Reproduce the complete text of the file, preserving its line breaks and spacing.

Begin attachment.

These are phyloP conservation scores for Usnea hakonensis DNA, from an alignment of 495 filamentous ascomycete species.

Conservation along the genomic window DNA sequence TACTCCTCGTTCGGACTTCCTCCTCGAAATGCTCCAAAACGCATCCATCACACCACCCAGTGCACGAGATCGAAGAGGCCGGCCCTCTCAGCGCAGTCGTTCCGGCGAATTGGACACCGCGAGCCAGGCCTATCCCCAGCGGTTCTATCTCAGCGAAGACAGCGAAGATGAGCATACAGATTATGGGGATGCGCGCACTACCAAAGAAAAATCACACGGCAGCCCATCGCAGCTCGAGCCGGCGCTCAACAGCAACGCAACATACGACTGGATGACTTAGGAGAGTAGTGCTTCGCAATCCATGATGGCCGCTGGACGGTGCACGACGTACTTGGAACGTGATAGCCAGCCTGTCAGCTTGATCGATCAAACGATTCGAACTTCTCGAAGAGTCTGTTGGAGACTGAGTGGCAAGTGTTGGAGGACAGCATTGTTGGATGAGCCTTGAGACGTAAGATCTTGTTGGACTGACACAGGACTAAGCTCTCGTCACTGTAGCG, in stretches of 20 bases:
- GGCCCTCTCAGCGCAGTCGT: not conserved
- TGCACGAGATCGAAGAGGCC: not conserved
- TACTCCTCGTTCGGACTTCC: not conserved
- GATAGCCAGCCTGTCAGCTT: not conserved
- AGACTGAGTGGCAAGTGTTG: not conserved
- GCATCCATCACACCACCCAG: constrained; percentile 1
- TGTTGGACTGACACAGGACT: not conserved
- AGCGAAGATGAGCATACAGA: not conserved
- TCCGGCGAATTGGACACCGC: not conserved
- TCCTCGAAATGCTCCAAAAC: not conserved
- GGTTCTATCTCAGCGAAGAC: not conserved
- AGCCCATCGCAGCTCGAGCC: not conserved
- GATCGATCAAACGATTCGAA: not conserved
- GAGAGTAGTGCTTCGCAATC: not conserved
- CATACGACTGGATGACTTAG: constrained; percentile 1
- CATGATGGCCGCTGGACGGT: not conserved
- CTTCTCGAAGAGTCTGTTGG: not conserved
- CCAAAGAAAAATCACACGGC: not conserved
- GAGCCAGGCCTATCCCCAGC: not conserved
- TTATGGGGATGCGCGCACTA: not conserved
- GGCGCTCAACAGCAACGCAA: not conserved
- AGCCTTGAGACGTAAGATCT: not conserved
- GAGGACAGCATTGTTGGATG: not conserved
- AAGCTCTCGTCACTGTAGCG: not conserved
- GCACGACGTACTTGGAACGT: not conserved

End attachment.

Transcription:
These are phyloP conservation scores for Usnea hakonensis DNA, from an alignment of 495 filamentous ascomycete species.

Conservation along the genomic window DNA sequence TACTCCTCGTTCGGACTTCCTCCTCGAAATGCTCCAAAACGCATCCATCACACCACCCAGTGCACGAGATCGAAGAGGCCGGCCCTCTCAGCGCAGTCGTTCCGGCGAATTGGACACCGCGAGCCAGGCCTATCCCCAGCGGTTCTATCTCAGCGAAGACAGCGAAGATGAGCATACAGATTATGGGGATGCGCGCACTACCAAAGAAAAATCACACGGCAGCCCATCGCAGCTCGAGCCGGCGCTCAACAGCAACGCAACATACGACTGGATGACTTAGGAGAGTAGTGCTTCGCAATCCATGATGGCCGCTGGACGGTGCACGACGTACTTGGAACGTGATAGCCAGCCTGTCAGCTTGATCGATCAAACGATTCGAACTTCTCGAAGAGTCTGTTGGAGACTGAGTGGCAAGTGTTGGAGGACAGCATTGTTGGATGAGCCTTGAGACGTAAGATCTTGTTGGACTGACACAGGACTAAGCTCTCGTCACTGTAGCG, in stretches of 20 bases:
- GGCCCTCTCAGCGCAGTCGT: not conserved
- TGCACGAGATCGAAGAGGCC: not conserved
- TACTCCTCGTTCGGACTTCC: not conserved
- GATAGCCAGCCTGTCAGCTT: not conserved
- AGACTGAGTGGCAAGTGTTG: not conserved
- GCATCCATCACACCACCCAG: constrained; percentile 1
- TGTTGGACTGACACAGGACT: not conserved
- AGCGAAGATGAGCATACAGA: not conserved
- TCCGGCGAATTGGACACCGC: not conserved
- TCCTCGAAATGCTCCAAAAC: not conserved
- GGTTCTATCTCAGCGAAGAC: not conserved
- AGCCCATCGCAGCTCGAGCC: not conserved
- GATCGATCAAACGATTCGAA: not conserved
- GAGAGTAGTGCTTCGCAATC: not conserved
- CATACGACTGGATGACTTAG: constrained; percentile 1
- CATGATGGCCGCTGGACGGT: not conserved
- CTTCTCGAAGAGTCTGTTGG: not conserved
- CCAAAGAAAAATCACACGGC: not conserved
- GAGCCAGGCCTATCCCCAGC: not conserved
- TTATGGGGATGCGCGCACTA: not conserved
- GGCGCTCAACAGCAACGCAA: not conserved
- AGCCTTGAGACGTAAGATCT: not conserved
- GAGGACAGCATTGTTGGATG: not conserved
- AAGCTCTCGTCACTGTAGCG: not conserved
- GCACGACGTACTTGGAACGT: not conserved